A gurgling sound alerted her to the presence of water. She moved her head around slowly, trying to work out where the sound had come from. Slowly, she narrowed the area down, until finally, she worked out the rock it must have sprung from. She knelt down, and took a sip of the fresh, cool water. The sun beats down hard in Neriphin, and she had been running without shade for almost an hour now. The water, chilled from years of being away from the sun’s heat, ran down her throat, refreshing her body. She dipped her head in the little stream that was running out of a crack in the rock, and felt the icy liquid wash the sweat that had formed on her face. Finally, she left a small pebble from her pocket by the stream for the Kálle.
Her refreshment over, Briannis turned to the task ahead of her. It was a long way until the next checkpoint, and she wasn’t carrying extra water supplies, but she was confident that the water from the stream would last her until she could sample some of the more medicinal drinks at the checkpoint. Briannis set off.
Two hours later, she rounded a corner, and jogged into the checkpoint. The official at the running desk looked at her suspiciously.
“Little girl,” He asked, “Are you lost?”
Silently she placed her runners license on the desk. He looked at it, then suddenly realised his mistake.
“Apologies, Runner Briannis. Do you have any messages?”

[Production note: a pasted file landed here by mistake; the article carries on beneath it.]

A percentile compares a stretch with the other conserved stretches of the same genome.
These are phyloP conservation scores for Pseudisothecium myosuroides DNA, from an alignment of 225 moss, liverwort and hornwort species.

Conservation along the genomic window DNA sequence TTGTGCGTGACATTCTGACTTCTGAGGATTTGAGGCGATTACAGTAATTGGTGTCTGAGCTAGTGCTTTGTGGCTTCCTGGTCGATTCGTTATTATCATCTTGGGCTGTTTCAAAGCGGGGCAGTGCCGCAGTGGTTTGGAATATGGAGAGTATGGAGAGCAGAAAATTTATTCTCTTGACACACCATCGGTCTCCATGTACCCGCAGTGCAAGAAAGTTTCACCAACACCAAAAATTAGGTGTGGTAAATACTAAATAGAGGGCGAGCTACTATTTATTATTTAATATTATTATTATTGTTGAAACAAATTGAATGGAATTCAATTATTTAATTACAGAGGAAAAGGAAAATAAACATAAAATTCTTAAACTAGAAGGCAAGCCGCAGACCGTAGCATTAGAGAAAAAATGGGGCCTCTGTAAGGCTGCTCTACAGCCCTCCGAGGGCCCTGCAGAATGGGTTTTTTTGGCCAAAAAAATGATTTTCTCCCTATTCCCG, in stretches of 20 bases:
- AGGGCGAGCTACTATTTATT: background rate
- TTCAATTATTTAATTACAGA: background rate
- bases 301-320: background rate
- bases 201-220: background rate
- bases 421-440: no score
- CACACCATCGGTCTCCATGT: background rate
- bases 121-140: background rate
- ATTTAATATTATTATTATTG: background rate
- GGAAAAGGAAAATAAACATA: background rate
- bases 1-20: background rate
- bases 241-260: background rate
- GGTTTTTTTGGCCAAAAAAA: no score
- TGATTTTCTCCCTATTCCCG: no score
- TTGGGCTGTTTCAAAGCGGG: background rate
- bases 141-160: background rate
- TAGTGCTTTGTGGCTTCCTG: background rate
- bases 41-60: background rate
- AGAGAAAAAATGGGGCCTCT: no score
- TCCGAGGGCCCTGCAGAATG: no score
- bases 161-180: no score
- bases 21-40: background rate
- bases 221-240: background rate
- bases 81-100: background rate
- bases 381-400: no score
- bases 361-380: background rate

“Post one-oh-three to post two-one-two, changing here with Runner Main.” She rattled off the numbers, then pulled out a leather message-bag, and placed it on the desk beside her documentation. The official pulled out his list of runners, and made a small note. Then he chalked up her times, and scribbled out a receipt. She took it gratefully, and hurried from the room, to more comfortable lodgings.
Drink came in the form of mead, specially brewed for the runners. She gratefully took some from the kindly woman in the kitchen, along with some herbal bread. She walked swiftly to her room, and sat down on the massive bed that occupied most of the room. Pulling out the small personal communicator, she spoke her grandfather’s name into the hole in the center. A couple of seconds later, his face appeared there.
“Briannis! My favorite grand-daughter!”
“I’m your only one, Grandad.”
“I’m just joking, darling.”
She smiled, faintly, and sighed.
“I know, I know. I’m just being irritable. Some bloke on the Runners’ Desk thought I was a lost little girl. I hate running around near Leen. They’re all so backwards around here.”
“They’re just who they are. I had a good friend from Leen, you know. It’s not like they’re a different species like some people.”
“Fair enough. I’m just tired, I suppose.”
“I’d agree with that. Your eyelids aren’t even open properly!”
She stuck her tongue out at him, then switched off the communicator. He was right, she realised, they were just human. Unlike the Trolls up north, or the Elven tribes in the west. She pulled her clothes off, and put them in the washing chute. At least these people had got that. A nightgown hung on a bedpost, so she slipped it on and climbed into the big, soft bed. She closed her eyes, and before she knew it, she was asleep.